16
Apr
08

AGS contributor William McDonough on Sustainable Design

Ford Plant

The May 2008 issue of Vanity Fair presents an extensive article about William McDonough FAIA, in which Matt Tyrnauer traces McDonough’s career path from prophet — not without honor, but regarded as a bit too much of a maverick — to founder of an intellectual cult. “I used to get called loopy,” McDonough admits to the interviewer, “but I was used to it.”

His evangelist’s flock comprises politicians, high-techies, and fat cats who lap up the fine points of his remarkable theory of ecological design-what he calls “Cradle to Cradle,” a repudiation of the Industrial Revolution’s linear, cradle-to-grave system of manufacture, consumption, and junk-heaping. Cradle to Cradle, in McDonough’s words, “does not just reduce waste, it eliminates the concept of waste,” stipulating that products be manufactured in new ways that will allow them to be reduced to their essential technical or biological elements in order to be re-used.

You’ve got your celebrity architects, and then you’ve got your visionary architects, your Buckminster Fuller-grade thinkers who will be remembered 200 years from now, if we’re still around, and that’s what McDonough wants us to be, and is doing his darnedest to make it so. Here he discusses his collaboration with a radical thinker from Germany’s Green movement, Michael Braungart, and their development of the “design chemistry” concept. He gives credit to his mentors, including Thomas Jefferson, and loves to relate the “Duh!” moments of his life, when the light bulb went on in his head about some aspect of the life cycles of beings and objects on earth.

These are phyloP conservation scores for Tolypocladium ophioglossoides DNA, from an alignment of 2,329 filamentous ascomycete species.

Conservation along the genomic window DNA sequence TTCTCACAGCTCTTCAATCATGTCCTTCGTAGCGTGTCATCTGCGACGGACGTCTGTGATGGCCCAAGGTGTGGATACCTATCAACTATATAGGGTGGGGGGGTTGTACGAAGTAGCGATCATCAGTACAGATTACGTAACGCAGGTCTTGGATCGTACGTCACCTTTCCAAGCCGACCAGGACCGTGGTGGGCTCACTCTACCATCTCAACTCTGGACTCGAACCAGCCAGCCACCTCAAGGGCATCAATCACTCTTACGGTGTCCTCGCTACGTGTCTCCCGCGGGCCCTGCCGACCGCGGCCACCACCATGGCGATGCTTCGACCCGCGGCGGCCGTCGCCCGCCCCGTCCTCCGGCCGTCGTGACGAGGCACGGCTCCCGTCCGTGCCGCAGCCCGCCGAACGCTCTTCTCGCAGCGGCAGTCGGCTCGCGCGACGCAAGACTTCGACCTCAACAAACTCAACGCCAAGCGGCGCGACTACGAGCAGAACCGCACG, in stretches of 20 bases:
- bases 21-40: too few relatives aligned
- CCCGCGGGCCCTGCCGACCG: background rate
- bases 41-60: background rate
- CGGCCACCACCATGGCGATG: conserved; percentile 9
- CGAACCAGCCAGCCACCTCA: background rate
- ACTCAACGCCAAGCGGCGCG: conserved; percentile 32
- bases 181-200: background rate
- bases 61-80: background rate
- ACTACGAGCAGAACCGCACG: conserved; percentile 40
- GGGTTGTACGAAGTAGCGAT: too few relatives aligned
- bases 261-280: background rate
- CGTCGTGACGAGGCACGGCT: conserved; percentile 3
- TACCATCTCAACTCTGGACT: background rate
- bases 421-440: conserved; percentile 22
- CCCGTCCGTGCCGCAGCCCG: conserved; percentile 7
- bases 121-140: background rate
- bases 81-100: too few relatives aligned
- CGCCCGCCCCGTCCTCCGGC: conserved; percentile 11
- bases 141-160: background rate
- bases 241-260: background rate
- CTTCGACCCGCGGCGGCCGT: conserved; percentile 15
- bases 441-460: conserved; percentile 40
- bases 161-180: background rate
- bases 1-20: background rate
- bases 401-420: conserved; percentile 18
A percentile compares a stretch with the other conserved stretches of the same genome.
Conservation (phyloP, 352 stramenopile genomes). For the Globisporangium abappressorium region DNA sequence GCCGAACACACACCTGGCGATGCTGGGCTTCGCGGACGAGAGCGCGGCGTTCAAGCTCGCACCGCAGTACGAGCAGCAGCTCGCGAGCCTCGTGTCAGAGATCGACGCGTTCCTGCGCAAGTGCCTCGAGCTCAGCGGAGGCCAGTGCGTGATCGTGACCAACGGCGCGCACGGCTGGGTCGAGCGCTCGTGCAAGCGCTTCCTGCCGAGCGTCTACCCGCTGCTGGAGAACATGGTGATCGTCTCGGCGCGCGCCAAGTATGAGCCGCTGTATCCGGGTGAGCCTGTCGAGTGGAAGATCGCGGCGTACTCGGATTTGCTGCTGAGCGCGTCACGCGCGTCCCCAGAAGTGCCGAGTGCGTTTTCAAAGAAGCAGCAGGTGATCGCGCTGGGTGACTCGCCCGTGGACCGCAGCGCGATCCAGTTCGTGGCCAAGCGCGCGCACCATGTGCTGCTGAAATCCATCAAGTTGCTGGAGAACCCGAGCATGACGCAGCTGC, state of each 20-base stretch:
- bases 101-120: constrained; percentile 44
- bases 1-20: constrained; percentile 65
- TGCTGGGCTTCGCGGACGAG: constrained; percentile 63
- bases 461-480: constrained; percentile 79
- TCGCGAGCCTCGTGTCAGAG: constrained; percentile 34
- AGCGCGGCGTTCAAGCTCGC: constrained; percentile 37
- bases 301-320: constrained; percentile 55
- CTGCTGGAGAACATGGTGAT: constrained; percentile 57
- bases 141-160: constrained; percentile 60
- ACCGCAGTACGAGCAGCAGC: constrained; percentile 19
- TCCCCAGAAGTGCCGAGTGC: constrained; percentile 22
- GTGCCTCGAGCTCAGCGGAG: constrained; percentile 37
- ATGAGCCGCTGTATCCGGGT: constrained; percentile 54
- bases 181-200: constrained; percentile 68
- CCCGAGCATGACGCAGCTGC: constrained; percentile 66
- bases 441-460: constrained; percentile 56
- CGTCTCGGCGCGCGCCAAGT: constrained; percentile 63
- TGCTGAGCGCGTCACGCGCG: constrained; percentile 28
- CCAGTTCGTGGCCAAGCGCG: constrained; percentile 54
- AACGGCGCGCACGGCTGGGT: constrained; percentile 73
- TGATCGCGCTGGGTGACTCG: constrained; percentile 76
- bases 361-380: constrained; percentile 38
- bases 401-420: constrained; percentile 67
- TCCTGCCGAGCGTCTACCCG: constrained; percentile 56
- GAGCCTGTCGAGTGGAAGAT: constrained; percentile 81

When McDonough looks at the industrial revolution “as a retroactive design assignment,” the results ain’t pretty. This guy is so smart it’s scary. Tyrnauer calls him the “harbinger of a movement to redesign design itself.” He draws out McDonough’s thoughts on the industrial revolution, ecological responsibility, energy, and growth, which — yes — he’s in favor of.

McDonough is the most quotable public figure to hit the boards for a long time, and his ideas about automobiles, government regulation, and every other subject he touches are starkly original. When he talks about a green roof, for instance, he means literally green, as in, covered with plant life, like the Ford Motors plant pictured above.

Green roofs help to prevent water-runoff and pollution problems-water feeds plants, instead of running into sewers-as well as heating and cooling problems, since the roofs absorb solar heat. Picture a habitat for hundreds of species of plants and animals, instead of an overheated platform for an air-conditioning unit.

McDonough has been profiled and/or interviewed by, among others, Time, Fast Company, Metropolis, Wired, Forbes, BBC News, and the Washington Post. He wrote the Foreword for Architectural Graphic Standards, 11th Edition. He designs whole cities for China and advises NASA about moon and Mars colonies. Word has it he’s working with Google to conceptualize their new corporate headquarters.

Though he is the torch-bearer for sustainability, many of McDonough’s buildings don’t have LEED certification because (oh, the irony) they were built before LEED even existed.

SOURCE: “Industrial Revolution, Take Two” 04/07/08
photo courtesy of Rob Goodspeed , used under this Creative Commons license

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